- - Thursday, May 21, 2015

ANALYSIS/OPINION:

Do conflict-of-interest disclosure rules only apply to climate skeptic researchers?

About three months ago, the climate-alarmist-inspired mainstream media launched a coordinated attack on Harvard-Smithsonian Center for Astrophysics researcher Willie Soon for allegedly failing to disclose energy industry funding of him in a study he co-authored.

After the media assault on Mr. Soon, climate-hysteria-friendly politicians like Rep. Raul Grijalva of Arizona, Sen. Barbara Boxer of California, Sen. Ed Markey of Massachusetts, and Sen. Sheldon Whitehouse of Rhode Island, Democrats all, piled on by sending menacing letters to universities and energy companies about funding climate skeptics.

Mr. Soon maintains that he followed all applicable disclosure rules and no one has yet responded with evidence that he is lying. So far, Mr. Soon has only been the victim of hit-and-run yellow journalism.

But as it turned out, the alarmist theatrics were seemingly timed to be the pre-release marketing for a climate alarmist documentary then about to premiere in theaters, “Merchants of Doubt.” The film is a takeoff on the eponymous book by Harvard professor Naomi Oreskes. Its general thesis is that climate skeptics are all industry-paid liars.

While the film and Soon-bashing fade from the public eye, there is reason not to let that ugly episode simply fade away.

A study co-authored by Ms. Oreskes appeared on May 7 in the journal Global Environmental Change. The study claimed that climate skeptics were distorting scientific debate by forcing the “scientific community” to overstate uncertainty and to understate knowledge. Whatever.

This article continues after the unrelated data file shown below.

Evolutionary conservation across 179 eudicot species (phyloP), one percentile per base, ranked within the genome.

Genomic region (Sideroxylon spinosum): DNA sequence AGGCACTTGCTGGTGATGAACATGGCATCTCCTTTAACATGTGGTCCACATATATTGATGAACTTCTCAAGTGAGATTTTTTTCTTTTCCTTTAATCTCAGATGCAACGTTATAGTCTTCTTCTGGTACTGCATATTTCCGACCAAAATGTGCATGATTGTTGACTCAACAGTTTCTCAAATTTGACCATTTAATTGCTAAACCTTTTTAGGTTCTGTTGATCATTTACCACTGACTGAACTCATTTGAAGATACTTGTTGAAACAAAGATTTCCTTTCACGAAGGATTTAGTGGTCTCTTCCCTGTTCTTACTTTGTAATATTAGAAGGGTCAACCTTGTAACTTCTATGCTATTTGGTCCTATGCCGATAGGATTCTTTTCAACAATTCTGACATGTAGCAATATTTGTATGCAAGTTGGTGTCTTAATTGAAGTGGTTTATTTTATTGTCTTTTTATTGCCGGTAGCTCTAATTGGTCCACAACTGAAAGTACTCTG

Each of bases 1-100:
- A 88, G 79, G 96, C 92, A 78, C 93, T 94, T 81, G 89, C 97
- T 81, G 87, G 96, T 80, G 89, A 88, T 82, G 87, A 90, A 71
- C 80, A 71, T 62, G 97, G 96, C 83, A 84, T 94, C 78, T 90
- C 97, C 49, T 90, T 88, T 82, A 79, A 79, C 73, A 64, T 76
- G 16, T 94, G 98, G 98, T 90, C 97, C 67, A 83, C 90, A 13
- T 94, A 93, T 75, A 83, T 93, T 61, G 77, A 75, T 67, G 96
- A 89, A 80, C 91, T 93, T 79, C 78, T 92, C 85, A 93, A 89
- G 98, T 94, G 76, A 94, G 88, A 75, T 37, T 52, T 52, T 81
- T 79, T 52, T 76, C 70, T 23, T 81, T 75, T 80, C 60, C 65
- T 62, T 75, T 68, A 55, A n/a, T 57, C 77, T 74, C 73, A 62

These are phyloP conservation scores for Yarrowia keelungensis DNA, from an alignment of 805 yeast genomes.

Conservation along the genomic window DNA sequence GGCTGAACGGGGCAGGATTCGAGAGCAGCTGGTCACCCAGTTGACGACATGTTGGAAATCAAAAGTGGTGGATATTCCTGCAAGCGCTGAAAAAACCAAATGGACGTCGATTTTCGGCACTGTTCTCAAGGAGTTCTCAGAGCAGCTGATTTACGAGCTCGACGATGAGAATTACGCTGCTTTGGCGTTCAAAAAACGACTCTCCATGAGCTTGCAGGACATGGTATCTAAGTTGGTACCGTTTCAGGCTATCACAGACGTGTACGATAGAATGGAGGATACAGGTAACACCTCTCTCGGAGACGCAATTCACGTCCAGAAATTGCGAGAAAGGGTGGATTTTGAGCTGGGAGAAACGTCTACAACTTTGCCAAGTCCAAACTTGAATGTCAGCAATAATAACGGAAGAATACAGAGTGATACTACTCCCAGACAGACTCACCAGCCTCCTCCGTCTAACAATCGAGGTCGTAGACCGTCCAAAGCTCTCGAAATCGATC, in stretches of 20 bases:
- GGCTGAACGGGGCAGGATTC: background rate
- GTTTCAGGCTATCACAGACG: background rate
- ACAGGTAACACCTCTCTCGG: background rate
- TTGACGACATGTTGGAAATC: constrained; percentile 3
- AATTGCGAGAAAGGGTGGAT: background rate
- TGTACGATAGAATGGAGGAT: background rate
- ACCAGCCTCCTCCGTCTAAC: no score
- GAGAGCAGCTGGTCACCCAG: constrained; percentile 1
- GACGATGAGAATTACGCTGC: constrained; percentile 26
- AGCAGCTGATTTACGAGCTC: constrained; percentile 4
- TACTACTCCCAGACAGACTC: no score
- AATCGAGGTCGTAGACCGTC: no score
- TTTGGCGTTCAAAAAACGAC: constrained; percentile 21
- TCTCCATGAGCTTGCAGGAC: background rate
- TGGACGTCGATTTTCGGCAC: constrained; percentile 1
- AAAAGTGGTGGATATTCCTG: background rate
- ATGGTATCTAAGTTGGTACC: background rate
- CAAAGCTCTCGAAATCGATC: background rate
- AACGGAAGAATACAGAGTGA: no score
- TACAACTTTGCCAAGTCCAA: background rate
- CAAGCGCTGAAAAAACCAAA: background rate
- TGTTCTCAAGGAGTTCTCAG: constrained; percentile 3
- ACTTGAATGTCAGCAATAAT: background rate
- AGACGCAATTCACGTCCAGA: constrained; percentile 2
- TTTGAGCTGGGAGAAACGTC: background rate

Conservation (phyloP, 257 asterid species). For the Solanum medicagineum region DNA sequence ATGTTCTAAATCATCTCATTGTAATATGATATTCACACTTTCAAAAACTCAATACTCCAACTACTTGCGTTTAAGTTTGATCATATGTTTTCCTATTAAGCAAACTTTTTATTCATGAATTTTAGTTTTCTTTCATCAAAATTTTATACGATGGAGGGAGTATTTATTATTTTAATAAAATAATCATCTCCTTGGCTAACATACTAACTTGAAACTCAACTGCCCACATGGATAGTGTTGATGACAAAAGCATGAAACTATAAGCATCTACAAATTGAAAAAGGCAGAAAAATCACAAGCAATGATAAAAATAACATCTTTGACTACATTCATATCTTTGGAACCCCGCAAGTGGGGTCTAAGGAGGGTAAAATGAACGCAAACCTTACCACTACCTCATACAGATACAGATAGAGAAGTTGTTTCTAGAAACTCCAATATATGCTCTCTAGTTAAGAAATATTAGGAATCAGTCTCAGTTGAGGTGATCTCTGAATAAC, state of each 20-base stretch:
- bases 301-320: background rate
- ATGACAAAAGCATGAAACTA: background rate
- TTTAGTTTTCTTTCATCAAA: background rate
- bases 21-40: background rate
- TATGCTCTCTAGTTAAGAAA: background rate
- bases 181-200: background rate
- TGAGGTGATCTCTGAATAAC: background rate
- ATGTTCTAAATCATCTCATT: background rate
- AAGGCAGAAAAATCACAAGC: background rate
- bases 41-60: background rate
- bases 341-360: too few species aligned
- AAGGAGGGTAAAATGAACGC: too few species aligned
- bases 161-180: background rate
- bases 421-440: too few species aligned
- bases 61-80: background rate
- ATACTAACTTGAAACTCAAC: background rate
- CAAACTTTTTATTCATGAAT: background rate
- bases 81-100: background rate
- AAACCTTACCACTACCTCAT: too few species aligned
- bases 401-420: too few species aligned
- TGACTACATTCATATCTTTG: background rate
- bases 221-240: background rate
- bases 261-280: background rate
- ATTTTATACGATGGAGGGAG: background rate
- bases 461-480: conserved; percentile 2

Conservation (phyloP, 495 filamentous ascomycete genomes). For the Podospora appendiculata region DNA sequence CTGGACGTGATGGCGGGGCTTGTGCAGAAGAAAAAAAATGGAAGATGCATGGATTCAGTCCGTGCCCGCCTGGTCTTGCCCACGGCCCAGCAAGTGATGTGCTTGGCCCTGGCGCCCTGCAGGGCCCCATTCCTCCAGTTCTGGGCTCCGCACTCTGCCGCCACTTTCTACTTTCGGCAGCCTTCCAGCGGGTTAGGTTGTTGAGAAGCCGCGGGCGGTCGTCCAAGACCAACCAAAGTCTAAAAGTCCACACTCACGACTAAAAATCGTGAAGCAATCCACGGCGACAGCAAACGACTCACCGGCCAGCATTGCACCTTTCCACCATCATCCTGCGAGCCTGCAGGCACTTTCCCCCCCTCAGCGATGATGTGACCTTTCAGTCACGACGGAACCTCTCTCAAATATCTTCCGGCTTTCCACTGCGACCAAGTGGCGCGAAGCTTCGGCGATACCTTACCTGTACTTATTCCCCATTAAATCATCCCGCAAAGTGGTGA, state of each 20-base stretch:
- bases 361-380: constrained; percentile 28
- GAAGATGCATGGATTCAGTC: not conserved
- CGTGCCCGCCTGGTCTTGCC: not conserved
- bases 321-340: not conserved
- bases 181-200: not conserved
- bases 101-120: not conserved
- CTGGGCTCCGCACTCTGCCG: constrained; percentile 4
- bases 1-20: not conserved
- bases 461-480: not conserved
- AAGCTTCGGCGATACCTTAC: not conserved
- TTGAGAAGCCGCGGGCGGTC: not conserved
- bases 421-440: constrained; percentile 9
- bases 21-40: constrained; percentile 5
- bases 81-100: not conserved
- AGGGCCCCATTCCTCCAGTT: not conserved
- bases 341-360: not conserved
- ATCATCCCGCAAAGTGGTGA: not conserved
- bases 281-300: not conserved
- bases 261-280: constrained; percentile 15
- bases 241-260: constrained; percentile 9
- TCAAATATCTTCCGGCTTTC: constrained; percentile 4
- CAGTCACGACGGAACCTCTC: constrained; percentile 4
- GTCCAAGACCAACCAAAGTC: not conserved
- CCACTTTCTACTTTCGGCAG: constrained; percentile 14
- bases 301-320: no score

What is noteworthy about the study is the acknowledgments section, in which the authors are supposed to disclose their funding and conflicts of interest. Apparently all Ms. Oreskes could manage to disclose was a vague reference to “Harvard University faculty development funds.”

Harvard faculty, however, are covered by a conflict of interest code, which provides, for example, that income from books in excess of $5,000 is a conflict of interest that requires disclosure.

While the amount of money Ms. Oreskes made from her 2010 book “Merchants of Doubt” — including the documentary (which grossed $192,400 in just its first month in release and with the DVD version yet to come) plus whatever related paid speaking gigs Ms. Oreskes snagged — is unknown, there is a good possibility it is in excess of $5,000.

It sure looks like, under Harvard rules, Ms. Oreskes should have disclosed her financial interests in the study.

Moving on to the journal, Global Environmental Change requires that a “self-serving stake” in research results should be disclosed. Another disclosure failure for Ms. Oreskes. What’s really astounding, though, is her arrogance.

In The New York Times hit piece on Willie Soon, Ms. Oreskes had the chutzpah to say that “academic institutions and scientific journals had been too lax in ferreting out dubious research created to serve a corporate agenda.” She added that Mr. Soon’s papers “should be retracted by the journals that published them.” Wow.

When I contacted one of The New York Times reporters about all this, his response was that’s “an interesting take on disclosure.” When I followed up, I got “have a lovely day.” Double wow.

Apparently, this is all just so much just silly rule-breaking, which only matters when it comes to destroying demonic climate skeptics.

Steve Milloy publishes JunkScience.com.

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